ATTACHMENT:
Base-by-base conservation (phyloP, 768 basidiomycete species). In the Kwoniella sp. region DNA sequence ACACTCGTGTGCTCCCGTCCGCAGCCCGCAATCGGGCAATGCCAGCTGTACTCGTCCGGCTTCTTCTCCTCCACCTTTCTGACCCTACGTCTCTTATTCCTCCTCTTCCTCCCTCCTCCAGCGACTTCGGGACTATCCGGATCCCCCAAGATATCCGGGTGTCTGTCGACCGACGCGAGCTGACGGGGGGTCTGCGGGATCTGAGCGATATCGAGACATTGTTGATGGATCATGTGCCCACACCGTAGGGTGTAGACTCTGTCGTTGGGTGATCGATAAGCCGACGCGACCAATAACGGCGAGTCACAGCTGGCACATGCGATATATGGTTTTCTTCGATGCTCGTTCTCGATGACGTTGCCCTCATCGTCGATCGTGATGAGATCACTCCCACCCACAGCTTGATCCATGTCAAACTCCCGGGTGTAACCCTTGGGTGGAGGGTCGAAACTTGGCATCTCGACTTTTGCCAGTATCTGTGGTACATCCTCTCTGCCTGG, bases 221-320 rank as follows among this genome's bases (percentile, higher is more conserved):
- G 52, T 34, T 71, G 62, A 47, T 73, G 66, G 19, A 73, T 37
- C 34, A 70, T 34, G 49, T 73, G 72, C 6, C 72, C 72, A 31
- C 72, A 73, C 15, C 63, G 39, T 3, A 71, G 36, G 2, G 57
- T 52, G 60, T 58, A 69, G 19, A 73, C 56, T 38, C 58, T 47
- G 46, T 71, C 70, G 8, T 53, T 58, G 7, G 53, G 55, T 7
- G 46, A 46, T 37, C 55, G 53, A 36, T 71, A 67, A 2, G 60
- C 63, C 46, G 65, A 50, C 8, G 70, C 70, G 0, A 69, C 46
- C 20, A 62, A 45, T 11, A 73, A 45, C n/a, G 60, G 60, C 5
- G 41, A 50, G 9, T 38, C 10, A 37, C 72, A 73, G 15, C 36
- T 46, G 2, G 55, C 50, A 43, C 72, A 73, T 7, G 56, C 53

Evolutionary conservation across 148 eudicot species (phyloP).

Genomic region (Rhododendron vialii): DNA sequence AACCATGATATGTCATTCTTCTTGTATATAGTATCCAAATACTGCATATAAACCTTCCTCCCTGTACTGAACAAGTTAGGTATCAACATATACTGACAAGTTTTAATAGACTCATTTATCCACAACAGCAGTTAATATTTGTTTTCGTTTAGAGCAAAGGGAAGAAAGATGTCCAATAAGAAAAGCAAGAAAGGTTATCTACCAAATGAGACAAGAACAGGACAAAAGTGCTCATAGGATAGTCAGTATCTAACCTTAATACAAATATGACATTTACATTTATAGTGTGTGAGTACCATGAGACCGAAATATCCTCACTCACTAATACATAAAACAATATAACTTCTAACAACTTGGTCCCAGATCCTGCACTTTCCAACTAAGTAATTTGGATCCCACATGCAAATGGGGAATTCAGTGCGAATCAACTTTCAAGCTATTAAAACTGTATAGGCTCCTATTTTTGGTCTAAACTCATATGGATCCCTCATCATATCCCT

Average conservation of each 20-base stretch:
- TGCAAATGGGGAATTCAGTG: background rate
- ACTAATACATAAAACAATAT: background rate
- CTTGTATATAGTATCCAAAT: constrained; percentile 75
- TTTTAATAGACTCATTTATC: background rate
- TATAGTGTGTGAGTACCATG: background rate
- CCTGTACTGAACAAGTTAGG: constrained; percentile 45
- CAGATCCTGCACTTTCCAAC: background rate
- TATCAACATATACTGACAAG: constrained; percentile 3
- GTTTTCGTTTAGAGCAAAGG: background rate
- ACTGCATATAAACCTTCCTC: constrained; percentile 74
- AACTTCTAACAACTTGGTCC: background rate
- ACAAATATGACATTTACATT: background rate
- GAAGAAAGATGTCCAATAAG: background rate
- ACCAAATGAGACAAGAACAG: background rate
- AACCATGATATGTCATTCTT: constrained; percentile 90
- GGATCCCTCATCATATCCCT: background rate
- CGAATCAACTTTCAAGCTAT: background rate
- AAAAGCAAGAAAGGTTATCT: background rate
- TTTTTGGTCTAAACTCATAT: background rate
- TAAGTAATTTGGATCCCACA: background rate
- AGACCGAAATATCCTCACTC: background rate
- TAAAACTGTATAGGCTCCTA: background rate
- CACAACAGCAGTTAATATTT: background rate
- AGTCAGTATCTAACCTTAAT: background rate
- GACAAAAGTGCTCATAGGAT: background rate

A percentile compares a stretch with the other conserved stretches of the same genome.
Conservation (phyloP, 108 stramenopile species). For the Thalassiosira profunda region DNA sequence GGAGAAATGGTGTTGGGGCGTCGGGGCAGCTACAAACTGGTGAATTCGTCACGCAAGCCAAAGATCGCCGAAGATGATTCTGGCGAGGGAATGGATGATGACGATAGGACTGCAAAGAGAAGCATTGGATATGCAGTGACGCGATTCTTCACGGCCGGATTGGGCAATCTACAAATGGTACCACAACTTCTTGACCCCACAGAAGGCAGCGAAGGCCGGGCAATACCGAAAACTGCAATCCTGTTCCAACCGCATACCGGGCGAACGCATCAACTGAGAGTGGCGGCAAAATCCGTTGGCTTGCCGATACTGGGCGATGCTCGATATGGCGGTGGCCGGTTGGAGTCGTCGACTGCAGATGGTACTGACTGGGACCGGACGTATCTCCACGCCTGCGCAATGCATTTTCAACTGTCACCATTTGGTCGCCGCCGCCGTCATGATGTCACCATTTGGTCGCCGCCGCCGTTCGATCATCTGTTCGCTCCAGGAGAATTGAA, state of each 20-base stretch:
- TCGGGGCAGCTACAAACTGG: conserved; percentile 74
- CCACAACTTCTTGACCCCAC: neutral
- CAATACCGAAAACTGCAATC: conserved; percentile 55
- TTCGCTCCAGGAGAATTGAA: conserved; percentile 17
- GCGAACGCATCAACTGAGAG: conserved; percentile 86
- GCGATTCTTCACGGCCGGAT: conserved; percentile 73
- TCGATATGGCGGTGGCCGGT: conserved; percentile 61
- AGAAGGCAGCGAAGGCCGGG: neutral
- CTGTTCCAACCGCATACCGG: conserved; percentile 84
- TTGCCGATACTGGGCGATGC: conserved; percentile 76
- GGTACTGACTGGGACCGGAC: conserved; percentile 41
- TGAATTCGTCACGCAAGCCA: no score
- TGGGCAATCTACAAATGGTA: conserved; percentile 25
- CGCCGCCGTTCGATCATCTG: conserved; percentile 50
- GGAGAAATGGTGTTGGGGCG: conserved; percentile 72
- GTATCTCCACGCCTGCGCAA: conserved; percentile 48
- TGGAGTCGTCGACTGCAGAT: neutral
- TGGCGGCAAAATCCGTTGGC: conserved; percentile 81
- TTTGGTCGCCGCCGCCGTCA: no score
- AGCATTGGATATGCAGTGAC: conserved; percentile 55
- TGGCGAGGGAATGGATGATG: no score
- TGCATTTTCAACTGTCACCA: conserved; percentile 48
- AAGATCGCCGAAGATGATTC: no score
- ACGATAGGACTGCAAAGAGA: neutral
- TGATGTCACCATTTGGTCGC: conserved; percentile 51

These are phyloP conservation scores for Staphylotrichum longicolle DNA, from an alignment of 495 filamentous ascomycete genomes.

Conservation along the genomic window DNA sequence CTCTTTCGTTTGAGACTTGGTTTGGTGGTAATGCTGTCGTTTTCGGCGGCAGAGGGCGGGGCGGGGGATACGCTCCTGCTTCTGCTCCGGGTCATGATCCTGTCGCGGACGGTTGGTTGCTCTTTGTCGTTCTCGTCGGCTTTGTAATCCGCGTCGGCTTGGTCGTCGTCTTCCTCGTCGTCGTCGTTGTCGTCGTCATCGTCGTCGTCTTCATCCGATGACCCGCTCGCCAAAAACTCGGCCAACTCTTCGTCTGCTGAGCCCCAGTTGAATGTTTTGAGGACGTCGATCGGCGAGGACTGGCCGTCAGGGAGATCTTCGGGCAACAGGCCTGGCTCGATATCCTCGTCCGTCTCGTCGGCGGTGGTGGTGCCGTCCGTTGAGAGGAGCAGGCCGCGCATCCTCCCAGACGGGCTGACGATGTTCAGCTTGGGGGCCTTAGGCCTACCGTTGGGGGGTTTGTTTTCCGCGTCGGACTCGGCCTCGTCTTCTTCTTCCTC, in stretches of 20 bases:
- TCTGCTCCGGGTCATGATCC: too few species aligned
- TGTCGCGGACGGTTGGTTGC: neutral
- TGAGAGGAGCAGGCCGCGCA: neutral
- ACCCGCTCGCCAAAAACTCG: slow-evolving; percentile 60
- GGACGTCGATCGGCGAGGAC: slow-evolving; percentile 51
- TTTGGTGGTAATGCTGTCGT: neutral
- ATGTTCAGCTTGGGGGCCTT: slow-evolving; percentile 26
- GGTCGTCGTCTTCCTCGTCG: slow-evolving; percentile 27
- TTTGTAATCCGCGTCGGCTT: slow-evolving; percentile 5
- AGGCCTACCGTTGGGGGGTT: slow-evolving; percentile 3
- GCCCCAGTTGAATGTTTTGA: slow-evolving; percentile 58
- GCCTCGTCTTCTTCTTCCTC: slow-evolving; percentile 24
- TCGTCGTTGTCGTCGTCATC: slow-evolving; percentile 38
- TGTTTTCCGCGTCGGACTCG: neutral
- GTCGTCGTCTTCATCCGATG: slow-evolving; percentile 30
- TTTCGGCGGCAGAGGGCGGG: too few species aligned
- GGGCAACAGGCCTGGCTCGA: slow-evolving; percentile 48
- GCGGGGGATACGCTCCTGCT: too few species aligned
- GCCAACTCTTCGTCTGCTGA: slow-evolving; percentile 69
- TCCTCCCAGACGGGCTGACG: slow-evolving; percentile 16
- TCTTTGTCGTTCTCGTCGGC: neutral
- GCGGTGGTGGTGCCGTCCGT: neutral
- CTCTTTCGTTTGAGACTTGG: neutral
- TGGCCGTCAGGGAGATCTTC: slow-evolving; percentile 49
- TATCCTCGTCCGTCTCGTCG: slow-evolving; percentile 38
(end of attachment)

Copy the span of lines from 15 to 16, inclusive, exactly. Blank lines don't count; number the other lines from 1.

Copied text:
- TGCAAATGGGGAATTCAGTG: background rate
- ACTAATACATAAAACAATAT: background rate